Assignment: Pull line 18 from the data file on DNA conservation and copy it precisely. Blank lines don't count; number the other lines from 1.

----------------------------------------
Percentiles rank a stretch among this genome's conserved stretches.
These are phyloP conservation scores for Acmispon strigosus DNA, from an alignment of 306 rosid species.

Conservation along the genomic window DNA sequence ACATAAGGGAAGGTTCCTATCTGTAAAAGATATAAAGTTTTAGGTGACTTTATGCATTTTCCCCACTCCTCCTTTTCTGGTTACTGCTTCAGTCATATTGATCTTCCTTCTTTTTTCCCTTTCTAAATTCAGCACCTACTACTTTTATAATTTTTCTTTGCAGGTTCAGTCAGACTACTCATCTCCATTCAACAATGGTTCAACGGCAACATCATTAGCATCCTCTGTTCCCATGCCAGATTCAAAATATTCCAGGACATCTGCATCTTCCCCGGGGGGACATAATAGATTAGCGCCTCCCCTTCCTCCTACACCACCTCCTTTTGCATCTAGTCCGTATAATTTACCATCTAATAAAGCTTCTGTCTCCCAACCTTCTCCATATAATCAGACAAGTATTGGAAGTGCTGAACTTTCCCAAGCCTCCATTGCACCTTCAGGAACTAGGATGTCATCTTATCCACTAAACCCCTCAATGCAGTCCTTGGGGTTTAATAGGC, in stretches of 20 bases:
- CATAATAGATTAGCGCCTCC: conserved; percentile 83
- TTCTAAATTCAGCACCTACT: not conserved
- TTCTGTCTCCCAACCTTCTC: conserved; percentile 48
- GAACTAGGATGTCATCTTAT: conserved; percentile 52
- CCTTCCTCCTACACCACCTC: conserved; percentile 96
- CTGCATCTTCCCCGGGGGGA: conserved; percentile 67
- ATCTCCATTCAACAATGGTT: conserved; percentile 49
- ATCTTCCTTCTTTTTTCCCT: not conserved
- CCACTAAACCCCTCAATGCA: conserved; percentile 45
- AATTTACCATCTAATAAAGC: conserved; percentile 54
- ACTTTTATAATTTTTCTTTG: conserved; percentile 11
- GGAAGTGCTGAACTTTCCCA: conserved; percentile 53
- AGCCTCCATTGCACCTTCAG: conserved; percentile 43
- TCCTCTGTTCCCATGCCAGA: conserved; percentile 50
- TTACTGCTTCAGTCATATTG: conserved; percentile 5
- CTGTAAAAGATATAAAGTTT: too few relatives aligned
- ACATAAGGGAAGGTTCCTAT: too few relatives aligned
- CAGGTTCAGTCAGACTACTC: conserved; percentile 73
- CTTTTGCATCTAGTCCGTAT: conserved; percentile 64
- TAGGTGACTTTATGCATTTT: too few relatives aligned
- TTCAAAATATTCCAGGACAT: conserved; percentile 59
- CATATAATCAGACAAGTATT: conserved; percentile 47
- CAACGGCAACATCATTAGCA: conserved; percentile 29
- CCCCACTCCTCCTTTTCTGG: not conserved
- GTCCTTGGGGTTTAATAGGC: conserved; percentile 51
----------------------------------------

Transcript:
- TTACTGCTTCAGTCATATTG: conserved; percentile 5